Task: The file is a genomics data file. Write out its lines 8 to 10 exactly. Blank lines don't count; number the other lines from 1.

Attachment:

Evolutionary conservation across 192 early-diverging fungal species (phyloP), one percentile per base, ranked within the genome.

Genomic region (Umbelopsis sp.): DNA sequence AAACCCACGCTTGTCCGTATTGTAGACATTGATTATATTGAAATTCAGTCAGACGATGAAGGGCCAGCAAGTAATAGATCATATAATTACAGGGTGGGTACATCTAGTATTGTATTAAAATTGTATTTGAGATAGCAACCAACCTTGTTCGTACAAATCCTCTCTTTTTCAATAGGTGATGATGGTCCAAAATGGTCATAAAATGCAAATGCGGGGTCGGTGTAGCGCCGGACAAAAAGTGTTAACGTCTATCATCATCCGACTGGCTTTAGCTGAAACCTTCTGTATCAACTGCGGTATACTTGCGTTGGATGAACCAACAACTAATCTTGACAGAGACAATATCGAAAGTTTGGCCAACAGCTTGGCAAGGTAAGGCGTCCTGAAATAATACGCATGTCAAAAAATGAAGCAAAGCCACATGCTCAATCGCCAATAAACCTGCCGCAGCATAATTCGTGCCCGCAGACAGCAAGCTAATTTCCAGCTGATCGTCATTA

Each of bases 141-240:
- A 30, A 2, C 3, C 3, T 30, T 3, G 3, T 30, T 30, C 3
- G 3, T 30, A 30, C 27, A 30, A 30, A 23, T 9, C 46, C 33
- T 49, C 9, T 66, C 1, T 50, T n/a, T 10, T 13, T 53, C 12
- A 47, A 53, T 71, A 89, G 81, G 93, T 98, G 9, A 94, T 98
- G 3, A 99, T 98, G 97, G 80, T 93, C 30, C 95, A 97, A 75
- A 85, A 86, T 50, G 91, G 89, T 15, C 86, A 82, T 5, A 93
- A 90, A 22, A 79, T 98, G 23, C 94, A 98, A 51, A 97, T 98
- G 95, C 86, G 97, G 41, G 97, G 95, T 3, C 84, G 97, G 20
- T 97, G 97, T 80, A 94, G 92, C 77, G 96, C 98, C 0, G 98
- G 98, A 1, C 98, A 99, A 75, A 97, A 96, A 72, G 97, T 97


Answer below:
- G 3, A 99, T 98, G 97, G 80, T 93, C 30, C 95, A 97, A 75
- A 85, A 86, T 50, G 91, G 89, T 15, C 86, A 82, T 5, A 93
- A 90, A 22, A 79, T 98, G 23, C 94, A 98, A 51, A 97, T 98